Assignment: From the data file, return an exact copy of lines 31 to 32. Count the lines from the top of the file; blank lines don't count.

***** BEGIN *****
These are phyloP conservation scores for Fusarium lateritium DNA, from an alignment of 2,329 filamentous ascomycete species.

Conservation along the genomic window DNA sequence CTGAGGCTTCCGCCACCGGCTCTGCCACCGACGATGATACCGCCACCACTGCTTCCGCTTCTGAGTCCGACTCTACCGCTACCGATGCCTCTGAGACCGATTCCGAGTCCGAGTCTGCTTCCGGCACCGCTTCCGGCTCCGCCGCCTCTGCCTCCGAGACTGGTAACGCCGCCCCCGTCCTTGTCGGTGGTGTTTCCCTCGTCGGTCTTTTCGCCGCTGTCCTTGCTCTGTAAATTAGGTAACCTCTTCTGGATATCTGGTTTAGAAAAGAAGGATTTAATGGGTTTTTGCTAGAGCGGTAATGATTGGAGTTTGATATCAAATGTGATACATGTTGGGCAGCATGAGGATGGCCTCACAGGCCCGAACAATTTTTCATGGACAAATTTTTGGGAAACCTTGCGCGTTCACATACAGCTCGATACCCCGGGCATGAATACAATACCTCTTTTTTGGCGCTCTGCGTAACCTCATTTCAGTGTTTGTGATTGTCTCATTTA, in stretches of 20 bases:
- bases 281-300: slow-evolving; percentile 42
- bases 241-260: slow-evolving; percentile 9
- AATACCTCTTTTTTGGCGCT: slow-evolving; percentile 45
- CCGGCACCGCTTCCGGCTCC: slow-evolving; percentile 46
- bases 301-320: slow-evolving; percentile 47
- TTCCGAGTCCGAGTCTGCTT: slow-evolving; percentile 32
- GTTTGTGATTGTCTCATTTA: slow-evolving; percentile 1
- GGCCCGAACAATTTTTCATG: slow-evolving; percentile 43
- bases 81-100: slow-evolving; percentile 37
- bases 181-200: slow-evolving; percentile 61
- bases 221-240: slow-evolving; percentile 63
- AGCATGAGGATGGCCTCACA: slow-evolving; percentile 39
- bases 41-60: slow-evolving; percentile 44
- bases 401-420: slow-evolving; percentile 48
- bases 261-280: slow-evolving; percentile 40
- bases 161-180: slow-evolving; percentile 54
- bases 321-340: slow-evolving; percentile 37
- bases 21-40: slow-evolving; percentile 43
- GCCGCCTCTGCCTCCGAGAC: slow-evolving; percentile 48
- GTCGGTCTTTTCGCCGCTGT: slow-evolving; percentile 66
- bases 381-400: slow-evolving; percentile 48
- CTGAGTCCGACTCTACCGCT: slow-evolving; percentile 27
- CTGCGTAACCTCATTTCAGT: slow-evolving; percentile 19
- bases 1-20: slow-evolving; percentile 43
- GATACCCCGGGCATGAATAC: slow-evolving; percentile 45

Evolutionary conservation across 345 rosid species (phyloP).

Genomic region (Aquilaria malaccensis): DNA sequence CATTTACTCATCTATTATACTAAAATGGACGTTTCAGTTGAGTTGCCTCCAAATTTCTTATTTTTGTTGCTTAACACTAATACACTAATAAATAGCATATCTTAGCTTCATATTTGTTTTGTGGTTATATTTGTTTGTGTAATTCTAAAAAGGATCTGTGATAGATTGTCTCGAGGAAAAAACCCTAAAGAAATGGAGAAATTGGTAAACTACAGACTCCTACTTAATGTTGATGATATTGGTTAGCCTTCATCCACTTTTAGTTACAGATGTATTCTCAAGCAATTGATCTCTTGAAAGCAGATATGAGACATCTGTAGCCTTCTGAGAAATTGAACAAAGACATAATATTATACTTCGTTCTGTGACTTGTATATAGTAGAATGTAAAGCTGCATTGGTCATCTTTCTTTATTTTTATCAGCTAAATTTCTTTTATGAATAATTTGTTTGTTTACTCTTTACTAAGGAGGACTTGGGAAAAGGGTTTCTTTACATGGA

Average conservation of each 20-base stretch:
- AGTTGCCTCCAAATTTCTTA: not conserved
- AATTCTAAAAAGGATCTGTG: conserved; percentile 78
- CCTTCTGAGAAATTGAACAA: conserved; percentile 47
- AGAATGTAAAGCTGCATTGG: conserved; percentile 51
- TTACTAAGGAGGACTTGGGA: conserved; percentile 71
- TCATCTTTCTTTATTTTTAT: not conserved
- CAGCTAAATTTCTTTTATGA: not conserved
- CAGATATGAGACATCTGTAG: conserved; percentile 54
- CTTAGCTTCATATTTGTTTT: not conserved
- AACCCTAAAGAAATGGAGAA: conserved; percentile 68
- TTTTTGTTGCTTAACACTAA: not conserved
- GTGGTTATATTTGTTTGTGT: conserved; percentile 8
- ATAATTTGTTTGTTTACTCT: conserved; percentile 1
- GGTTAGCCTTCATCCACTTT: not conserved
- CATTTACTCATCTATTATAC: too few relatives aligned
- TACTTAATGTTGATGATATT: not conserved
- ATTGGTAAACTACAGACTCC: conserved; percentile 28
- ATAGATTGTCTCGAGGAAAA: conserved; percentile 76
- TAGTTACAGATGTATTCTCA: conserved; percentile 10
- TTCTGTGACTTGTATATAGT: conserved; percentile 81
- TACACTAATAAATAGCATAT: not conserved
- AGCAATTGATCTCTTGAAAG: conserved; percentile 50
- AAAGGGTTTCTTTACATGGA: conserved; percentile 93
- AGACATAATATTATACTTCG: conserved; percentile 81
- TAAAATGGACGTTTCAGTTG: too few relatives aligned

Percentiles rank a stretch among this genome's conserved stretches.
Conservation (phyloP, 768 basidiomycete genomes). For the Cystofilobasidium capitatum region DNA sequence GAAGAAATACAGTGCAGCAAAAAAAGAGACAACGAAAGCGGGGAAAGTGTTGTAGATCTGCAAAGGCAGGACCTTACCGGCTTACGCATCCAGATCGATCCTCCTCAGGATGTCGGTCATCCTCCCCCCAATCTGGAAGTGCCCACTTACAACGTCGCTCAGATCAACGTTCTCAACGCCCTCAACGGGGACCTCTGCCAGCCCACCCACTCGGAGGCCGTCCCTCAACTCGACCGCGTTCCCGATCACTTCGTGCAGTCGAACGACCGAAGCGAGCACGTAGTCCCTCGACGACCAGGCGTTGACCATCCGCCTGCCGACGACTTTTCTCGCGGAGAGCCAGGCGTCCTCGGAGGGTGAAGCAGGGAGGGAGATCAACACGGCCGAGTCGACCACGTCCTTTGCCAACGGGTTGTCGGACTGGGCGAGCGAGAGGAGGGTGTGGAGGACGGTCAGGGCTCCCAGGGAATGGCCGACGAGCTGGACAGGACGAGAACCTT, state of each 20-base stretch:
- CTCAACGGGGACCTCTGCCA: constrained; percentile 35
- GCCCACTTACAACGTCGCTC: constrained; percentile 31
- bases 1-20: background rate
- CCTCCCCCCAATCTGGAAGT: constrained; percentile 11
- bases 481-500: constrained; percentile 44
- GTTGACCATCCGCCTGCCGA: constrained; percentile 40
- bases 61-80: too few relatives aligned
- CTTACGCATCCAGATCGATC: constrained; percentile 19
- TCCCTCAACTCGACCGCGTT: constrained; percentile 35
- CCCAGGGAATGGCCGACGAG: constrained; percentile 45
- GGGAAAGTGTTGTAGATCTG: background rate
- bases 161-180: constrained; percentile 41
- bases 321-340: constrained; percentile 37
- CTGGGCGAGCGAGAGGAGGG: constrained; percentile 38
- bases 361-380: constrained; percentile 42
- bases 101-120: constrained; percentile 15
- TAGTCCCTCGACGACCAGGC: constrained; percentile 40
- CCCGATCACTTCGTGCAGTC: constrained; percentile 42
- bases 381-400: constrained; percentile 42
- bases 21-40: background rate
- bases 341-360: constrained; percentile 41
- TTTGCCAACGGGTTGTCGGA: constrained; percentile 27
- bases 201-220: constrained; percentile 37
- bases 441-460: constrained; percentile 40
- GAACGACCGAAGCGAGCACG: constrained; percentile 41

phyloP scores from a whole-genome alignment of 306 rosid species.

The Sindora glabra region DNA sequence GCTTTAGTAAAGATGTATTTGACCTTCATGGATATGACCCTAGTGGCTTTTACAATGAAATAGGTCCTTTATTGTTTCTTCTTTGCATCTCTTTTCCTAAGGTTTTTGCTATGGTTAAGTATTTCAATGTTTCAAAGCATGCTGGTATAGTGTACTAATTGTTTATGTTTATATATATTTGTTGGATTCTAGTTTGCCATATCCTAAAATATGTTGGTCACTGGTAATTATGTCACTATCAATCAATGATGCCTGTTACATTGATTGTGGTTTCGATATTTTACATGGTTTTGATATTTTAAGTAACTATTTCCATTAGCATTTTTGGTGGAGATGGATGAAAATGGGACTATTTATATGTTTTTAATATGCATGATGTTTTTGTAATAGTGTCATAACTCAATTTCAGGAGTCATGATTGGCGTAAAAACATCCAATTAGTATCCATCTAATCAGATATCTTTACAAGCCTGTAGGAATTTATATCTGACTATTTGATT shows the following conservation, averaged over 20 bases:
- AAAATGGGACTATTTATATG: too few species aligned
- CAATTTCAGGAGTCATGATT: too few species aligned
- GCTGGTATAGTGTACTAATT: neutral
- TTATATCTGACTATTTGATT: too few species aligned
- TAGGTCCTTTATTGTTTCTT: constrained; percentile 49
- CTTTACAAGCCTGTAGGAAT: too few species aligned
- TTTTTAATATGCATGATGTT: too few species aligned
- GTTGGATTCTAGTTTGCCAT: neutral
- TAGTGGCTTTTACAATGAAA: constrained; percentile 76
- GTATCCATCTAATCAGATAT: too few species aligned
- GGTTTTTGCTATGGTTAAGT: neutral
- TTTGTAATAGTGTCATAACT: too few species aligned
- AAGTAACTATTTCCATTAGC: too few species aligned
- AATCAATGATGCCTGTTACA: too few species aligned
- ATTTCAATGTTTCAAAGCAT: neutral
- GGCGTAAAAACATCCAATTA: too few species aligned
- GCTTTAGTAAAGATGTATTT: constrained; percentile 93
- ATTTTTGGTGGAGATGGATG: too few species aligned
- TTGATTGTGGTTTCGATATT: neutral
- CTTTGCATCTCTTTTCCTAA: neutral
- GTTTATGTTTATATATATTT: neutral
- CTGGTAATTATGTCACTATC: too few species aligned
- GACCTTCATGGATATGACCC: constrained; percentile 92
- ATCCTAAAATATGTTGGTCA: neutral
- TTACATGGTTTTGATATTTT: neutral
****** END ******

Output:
- AGTTGCCTCCAAATTTCTTA: not conserved
- AATTCTAAAAAGGATCTGTG: conserved; percentile 78